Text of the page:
Removing Overspray: Everything You Need to Know

Picture it: Saturday morning, you spoke to your motorhead neighbor, and he excitedly showed you the brand-new paint sprayer he bought. He even let you do a few quick swipes over his previously silver Mustang, transforming it into a deep, moody black. Later that weekend, he adds a clear coat, giving it a clean and shiny finish, and you have to admit, it looks good. It looks good until you get out to your car on Monday morning, ready to leave for work, and you notice a thin spray of black paint. The light wind on Saturday morning was just enough to carry overspray into your yard, clinging to everything it came across and effectively ruining your car.  

So, what exactly is overspray? Overspray is any course particle that sits atop of the clear coat and embeds itself to a point where it cannot be washed away.

In some cases, your insurance may even cover the damage, by consulting the specialists at National Overspray Removal, you will be provided with an estimate after filling in some information on a quick and simple form.

Overspray isn’t necessarily painting; it can be anything from cement to debris from a natural disaster that is difficult to remove from your vehicle without damaging the existing paint job. Overspray also isn’t necessarily accidental; if someone were to vandalize your vehicle, it could still fall under coverage for overspray damage.

It is possible to remove overspray on your own, but none of these removal methods come without risk. You should be aware of the damages you can potentially cause to your vehicle. One of the most common household ways to remove overspray is by using a clay bar. This method can work well both on finished, painted surfaces, as well as car windows. However, if you choose to use this method, you need to be sure your bar of clay is clean and free of dirt and other residues that can cause scratches and further damage to the finish on your car.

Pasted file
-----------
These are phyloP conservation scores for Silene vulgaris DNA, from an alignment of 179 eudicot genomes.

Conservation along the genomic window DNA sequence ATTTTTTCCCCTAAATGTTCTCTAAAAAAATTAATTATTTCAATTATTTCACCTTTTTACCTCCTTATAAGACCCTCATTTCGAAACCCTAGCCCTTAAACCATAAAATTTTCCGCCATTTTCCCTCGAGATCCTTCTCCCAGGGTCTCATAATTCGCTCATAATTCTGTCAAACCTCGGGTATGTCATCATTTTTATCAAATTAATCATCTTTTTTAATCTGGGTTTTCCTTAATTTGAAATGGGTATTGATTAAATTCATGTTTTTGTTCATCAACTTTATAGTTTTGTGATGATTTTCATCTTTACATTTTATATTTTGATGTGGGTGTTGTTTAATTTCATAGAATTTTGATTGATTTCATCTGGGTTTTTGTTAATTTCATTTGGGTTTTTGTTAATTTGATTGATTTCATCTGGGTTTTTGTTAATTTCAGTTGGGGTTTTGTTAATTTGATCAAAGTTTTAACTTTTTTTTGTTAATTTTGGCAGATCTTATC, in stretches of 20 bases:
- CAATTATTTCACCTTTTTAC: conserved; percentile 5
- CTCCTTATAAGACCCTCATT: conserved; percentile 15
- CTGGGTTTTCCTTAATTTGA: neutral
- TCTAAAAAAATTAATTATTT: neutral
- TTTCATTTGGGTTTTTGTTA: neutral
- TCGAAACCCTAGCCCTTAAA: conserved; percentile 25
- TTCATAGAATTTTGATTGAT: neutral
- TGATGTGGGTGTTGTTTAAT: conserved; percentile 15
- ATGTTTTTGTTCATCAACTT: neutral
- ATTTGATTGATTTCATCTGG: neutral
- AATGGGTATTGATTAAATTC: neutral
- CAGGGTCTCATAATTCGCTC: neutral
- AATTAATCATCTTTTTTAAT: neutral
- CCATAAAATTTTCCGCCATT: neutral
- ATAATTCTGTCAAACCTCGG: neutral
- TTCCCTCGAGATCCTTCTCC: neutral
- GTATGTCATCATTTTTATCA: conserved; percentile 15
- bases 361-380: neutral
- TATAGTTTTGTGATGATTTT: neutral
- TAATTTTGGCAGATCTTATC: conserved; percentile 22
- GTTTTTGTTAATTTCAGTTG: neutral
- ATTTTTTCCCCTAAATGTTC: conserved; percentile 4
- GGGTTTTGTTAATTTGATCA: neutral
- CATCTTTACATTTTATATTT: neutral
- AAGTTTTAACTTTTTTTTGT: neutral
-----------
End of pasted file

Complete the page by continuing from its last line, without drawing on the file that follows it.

If you’re feeling a bit more daring, you can employ a technique that requires you to scrape off the overspray. First, you need to wet a clean washcloth in a vinegar and water combination; make sure it’s wet but not overly saturated. Use the rag to rub over the splatter lightly, some may come off, but it will not completely clean the surface. Next, you will need to soak another rag in warm, soapy water, which will hopefully help in protecting the clear coat. Now, it is time to start scraping!

If you are uneasy about taking this on all by yourself, there are professionals who can take care of it for you. Their methods of removal will cause no harm to the existing paint on your vehicle; in fact, it may even improve the look of the finish.   

Some of these removal companies will even come to you. There is no need to stress over your tarnished car any longer. The entire restoration process typically takes about 2-4 hours, so you most likely will not need to spend the extra money on a rental vehicle or burden your family and friends with chauffeuring you around.

If you have found yourself in this situation, relax and remind yourself that it doesn’t need to be made more difficult. So, go ahead and talk to your insurance company, weigh your options and decide which method of removal you are most comfortable with, and if necessary, enlist in the help of professionals. Before you know it, your car will be looking better than ever before.

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